Liver transplantation in patients with HIV infection



Key Points

  • 1Liver transplantation for human immunodeficiency virus (HIV)-positive patients with end-stage liver disease in the era of highly active retroviral therapy has proven to be an effective treatment. The concerns of HIV progression have not been borne out by the growing worldwide experience.
  • 2CD4 counts are stable and HIV viral load is controllable with medication following liver transplantation.
  • 3Hepatitis C virus (HCV) coinfection in HIV-positive recipients is universal, but the severity of recurrence does not appear to be different from that in HIV-negative patients with HCV liver disease.
  • 4Complex pharmacokinetic interactions between the calcineurin inhibitors used for immunosuppression along with protease inhibitors are present, but management directed at recognizing the need for monitoring levels does not appear to increase the risk of toxicity.
  • 5The degree of immunosuppression from iatrogenic drug therapy and HIV does not lead to increased risk of infectious complications. (Liver Transpl 2004;10:S39–S53.)

HIV, human immunodeficiency virus; AIDS, acquired immunodeficiency syndrome; gp, glycoprotein; NRTI, nucleoside transcriptase inhibitors; PI, protease inhibitor; HAART, highly active antiretroviral therapy; OI, opportunistic infection; MMF, mycophenolate mofetil; MPA, mycophenolic acid; GTP, guanosine triphosphate; HCV, hepatitis C virus; HBV, hepatitis B virus; ESLD, end-stage liver disease; AUC, area under the curve.

Human Immunodeficiency Virus (HIV)

Both HIVs, type 1 and type 2, can infect humans and lead to progressive immune deficiency. By far the best studied and the most prevalent strain in the United States is HIV-1, and for the purpose of this overview, the term “HIV” applies to HIV-1. HIV infection is associated with a spectrum of clinical conditions, from no symptomatology to acquired immunodeficiency syndrome (AIDS; Table 1). AIDS is a syndrome that was first recognized in 1981 and is now defined as the presence of one of more than 20 conditions, including development of one or more opportunistic infections and/or CD4 count less than 200 cells/mm3.1 In the United States, it is estimated that there are between 750,000 and 1.5 million individuals infected with HIV, with 40,000 new cases added each year.2 In addition, approximately 40,000 deaths from HIV occur each year, and it is the leading cause of death in men between 25 and 44 years of age. Worldwide, the statistics are even more staggering, with more than 40 million people infected with HIV in 2000. Given the magnitude of this disease, tremendous progress has been made in the understanding of the virus, the process of replication, the mechanisms of inducing immune deficiency, and models for projecting survival.3–5 Until the advent of antiviral therapies targeted toward HIV, the natural progression to AIDS could be predicted based on viral load and CD4 counts.5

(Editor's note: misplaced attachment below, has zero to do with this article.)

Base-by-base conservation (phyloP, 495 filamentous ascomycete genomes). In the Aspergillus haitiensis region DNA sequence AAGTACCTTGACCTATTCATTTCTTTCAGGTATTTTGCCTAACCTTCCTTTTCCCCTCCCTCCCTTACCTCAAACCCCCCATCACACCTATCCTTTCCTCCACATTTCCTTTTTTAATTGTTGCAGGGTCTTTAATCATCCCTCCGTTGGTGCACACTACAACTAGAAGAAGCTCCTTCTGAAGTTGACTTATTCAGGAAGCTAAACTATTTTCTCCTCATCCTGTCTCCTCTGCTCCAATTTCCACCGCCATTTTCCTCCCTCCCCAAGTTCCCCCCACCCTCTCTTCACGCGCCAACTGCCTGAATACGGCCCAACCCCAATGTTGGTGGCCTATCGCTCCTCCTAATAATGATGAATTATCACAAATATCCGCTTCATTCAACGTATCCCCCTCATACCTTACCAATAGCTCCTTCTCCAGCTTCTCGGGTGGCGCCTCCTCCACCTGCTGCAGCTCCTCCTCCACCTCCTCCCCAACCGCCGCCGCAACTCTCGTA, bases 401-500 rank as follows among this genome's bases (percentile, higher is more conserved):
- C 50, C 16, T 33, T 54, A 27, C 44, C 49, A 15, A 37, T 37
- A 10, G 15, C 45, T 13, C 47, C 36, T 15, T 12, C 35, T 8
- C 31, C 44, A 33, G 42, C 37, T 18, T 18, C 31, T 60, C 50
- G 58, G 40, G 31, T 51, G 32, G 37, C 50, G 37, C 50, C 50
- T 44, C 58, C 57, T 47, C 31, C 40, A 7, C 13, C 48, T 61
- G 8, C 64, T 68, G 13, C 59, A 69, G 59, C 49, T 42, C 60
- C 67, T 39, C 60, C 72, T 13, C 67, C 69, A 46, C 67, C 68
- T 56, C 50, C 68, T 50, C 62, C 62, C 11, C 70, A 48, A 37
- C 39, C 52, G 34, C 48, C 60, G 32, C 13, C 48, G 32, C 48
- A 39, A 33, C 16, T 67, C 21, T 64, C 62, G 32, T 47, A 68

Table 1. Revised 1993 Centers for Disease Control Classification System of HIV Infection
Category A
 Asymptomatic HIV infection
 Persistent generalized lymphadenopathy
 Acute retroviral syndrome
Category B
 Bacillary angiomatosis
 Oral or recurrent vaginal candidiasis
 Cervical dysplasia
 Prolonged constitutional symptoms
 Oral hairy leukoplakia
 Herpes zoster
 Idiopathic thrombocytopenic purpura
 Pelvic inflammatory disease
 Peripheral neuropathy
Category C
 CD4 count < 200 cells/mm3
 Cervical cancer
 Chronic herpes simplex
 HIV encephalopathy/dementia
 Invasive Aspergillus
 Kaposi's sarcoma
 Mycobacterium avium
 Mycobacterium kansasii
 Mycobacterium tuberculosis
 Pneumocystis carinii
 Progressive multifocal leukoencephalopathy
 Pulmonary or esophageal candidiasis
 Recurrent pneumonia

Although HIV is a retrovirus belonging to the lentivirus subfamily and is structurally relatively simple, it has a complex replication cycle.6 The virion is composed of a 2 single-stranded RNA genome packaged together with virally encoded proteins, including reverse transcriptase and structural proteins, as well as elements derived from the host, including cyclophilin A and a membrane composed of elements from both virus and host. The primary target is the CD4-positive T cell, by virtue of high-specificity binding of viral glycoprotein (gp) 120 (gp120), the HIV glycoprotein associated with the trimeric gp41 complex, to the CD4 receptor. Other cells, including monocytes and glial cells, also bear CD4 antigen and can serve as a reservoir for HIV. Fusion of the virus into the target cell also requires the presence of chemokine receptors, such as CXCR4 (lymphotropic strain) or CCR5 (monocytotrophic strain). Other chemokine receptors, such as CCR3, have been shown to function in this manner. Viral fusion is mediated by gp41 and results in deposition of the reverse transcription complex into the cytoplasm. In some HIV strains, cyclophilin A has been implicated as playing an important role in activating reverse transcription. Complementary DNA (cDNA) synthesis is followed by nuclear translocation and nuclear integration facilitated by viral integrase. Viral replication is the culmination of a complex series of steps, including synthesis of viral structural (Gag and Env) and enzymatic (pol) polyprotein precursor and viral RNA synthesis. Viral packaging occurs at the plasma membrane of the infected cells; this results in budding of immature viral particles. Autocatalytic activation of the protease enzyme provides further posttranslational processing of critical polyproteins required for the final maturation and subsequent infectivity. Certain HIV genes, in particular those encoding the envelope proteins and reverse transcriptase, are error prone and explain both the presence of quasispecies and the development of drug-resistant mutations.